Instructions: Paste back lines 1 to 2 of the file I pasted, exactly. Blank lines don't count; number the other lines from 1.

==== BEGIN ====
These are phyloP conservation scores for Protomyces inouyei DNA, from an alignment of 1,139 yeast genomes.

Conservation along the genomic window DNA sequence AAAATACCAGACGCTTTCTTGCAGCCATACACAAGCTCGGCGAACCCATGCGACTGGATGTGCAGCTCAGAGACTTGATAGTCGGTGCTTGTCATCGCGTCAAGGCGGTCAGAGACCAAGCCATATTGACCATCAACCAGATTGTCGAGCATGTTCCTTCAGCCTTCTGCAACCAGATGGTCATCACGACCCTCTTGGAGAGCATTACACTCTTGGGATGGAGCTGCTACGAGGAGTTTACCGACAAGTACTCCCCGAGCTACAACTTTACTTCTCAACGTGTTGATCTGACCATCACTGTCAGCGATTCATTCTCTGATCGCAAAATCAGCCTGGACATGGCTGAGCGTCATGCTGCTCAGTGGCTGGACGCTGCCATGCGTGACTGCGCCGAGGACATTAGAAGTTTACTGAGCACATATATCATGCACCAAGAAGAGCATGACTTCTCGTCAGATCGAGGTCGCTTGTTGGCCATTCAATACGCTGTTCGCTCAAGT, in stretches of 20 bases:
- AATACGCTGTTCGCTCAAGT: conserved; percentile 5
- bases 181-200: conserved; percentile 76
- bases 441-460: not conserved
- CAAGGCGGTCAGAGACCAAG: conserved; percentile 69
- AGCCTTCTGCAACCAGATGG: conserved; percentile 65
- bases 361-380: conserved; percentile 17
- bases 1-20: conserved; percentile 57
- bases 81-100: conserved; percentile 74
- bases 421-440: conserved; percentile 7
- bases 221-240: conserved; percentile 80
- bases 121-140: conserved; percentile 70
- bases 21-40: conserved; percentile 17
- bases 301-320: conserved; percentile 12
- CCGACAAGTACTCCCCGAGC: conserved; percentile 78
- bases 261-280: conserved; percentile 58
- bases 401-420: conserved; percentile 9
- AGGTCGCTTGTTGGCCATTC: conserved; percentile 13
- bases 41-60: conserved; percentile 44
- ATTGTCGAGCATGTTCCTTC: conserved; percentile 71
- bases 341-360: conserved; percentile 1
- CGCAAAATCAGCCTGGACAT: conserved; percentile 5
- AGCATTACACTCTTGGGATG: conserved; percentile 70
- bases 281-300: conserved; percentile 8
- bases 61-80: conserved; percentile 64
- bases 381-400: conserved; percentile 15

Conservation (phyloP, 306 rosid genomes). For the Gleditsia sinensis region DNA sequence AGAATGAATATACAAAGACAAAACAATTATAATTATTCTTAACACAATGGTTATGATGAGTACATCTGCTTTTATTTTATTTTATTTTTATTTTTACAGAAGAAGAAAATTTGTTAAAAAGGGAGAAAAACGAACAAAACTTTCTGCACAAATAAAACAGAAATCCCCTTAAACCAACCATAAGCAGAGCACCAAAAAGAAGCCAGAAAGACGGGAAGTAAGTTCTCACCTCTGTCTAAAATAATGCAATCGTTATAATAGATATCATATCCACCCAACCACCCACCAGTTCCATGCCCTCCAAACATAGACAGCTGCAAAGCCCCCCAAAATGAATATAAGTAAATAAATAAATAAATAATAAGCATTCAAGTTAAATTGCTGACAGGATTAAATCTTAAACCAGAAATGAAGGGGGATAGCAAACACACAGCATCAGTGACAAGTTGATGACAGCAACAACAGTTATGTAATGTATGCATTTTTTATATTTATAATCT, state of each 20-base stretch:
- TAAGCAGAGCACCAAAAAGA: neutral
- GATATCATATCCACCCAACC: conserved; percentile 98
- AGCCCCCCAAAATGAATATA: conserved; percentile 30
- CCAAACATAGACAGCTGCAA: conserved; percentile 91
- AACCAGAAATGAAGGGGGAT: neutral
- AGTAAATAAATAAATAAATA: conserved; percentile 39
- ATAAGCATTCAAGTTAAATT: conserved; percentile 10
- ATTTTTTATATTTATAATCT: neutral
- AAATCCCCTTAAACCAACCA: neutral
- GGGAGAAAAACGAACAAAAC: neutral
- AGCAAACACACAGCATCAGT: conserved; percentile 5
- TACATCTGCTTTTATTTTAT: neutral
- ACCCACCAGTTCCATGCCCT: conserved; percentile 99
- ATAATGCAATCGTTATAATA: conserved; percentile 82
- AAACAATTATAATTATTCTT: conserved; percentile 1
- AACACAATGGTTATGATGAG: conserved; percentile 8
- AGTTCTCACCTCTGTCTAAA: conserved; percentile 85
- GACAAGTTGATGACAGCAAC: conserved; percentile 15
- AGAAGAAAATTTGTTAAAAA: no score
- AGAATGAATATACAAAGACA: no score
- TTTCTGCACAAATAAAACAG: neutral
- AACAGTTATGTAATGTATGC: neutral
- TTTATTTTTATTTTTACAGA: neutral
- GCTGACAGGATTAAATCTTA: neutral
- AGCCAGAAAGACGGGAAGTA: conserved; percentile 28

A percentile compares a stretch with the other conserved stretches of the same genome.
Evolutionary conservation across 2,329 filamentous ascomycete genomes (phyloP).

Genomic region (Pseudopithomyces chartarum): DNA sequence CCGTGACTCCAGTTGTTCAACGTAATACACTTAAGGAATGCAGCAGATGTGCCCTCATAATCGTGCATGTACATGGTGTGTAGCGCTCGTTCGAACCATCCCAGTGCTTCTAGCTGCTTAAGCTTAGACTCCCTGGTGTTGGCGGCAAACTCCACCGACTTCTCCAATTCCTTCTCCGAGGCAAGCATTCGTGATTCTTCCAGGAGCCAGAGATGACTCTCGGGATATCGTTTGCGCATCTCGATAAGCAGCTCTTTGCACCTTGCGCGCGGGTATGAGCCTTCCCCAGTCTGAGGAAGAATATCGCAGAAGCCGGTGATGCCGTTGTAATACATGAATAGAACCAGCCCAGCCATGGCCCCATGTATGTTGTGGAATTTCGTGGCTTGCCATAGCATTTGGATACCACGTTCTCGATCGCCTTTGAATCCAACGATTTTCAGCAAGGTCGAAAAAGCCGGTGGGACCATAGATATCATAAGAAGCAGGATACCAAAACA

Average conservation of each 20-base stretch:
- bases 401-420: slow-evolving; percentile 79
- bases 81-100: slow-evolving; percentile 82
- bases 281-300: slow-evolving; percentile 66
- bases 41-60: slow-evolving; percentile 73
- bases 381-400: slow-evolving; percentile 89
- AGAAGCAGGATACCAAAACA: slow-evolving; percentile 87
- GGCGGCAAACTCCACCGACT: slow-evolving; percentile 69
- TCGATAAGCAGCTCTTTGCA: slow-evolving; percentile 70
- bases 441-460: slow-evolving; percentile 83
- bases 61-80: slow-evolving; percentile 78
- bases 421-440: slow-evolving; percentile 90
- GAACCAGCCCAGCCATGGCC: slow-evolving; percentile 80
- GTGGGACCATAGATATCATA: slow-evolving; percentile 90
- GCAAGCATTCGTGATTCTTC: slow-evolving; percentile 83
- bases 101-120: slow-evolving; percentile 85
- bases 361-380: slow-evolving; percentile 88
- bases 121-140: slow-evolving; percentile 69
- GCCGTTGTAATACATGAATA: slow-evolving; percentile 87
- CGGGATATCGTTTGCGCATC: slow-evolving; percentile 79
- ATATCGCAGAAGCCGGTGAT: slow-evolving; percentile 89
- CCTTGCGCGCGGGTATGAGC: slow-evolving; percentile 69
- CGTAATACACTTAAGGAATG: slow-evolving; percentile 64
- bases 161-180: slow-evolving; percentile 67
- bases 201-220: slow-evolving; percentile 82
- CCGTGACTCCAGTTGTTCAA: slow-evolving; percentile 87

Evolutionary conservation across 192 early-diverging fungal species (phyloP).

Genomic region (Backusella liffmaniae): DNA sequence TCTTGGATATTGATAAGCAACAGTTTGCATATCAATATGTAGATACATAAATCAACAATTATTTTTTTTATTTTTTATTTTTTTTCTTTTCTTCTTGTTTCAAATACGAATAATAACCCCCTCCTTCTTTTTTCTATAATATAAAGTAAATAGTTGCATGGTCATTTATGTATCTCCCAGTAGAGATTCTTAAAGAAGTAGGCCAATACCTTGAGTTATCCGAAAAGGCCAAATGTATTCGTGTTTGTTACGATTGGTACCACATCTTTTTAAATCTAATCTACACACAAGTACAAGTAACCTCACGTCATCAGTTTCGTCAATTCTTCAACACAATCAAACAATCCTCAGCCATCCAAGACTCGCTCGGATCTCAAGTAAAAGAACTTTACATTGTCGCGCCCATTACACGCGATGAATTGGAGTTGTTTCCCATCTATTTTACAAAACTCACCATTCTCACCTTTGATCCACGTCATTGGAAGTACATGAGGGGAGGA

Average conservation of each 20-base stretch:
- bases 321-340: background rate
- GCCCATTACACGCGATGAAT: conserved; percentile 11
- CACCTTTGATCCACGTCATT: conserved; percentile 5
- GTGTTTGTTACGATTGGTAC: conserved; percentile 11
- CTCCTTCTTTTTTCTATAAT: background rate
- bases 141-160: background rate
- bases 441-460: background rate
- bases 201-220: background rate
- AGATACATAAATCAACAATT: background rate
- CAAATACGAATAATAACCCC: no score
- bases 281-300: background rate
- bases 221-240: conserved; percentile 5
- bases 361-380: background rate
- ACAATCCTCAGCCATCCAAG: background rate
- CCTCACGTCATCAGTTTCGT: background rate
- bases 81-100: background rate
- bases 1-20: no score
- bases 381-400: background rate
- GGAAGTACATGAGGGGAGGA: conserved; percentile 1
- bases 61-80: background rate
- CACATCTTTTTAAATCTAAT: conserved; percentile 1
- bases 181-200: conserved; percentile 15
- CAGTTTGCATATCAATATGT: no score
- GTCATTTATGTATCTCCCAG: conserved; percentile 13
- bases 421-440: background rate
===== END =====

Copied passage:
These are phyloP conservation scores for Protomyces inouyei DNA, from an alignment of 1,139 yeast genomes.

Conservation along the genomic window DNA sequence AAAATACCAGACGCTTTCTTGCAGCCATACACAAGCTCGGCGAACCCATGCGACTGGATGTGCAGCTCAGAGACTTGATAGTCGGTGCTTGTCATCGCGTCAAGGCGGTCAGAGACCAAGCCATATTGACCATCAACCAGATTGTCGAGCATGTTCCTTCAGCCTTCTGCAACCAGATGGTCATCACGACCCTCTTGGAGAGCATTACACTCTTGGGATGGAGCTGCTACGAGGAGTTTACCGACAAGTACTCCCCGAGCTACAACTTTACTTCTCAACGTGTTGATCTGACCATCACTGTCAGCGATTCATTCTCTGATCGCAAAATCAGCCTGGACATGGCTGAGCGTCATGCTGCTCAGTGGCTGGACGCTGCCATGCGTGACTGCGCCGAGGACATTAGAAGTTTACTGAGCACATATATCATGCACCAAGAAGAGCATGACTTCTCGTCAGATCGAGGTCGCTTGTTGGCCATTCAATACGCTGTTCGCTCAAGT, in stretches of 20 bases: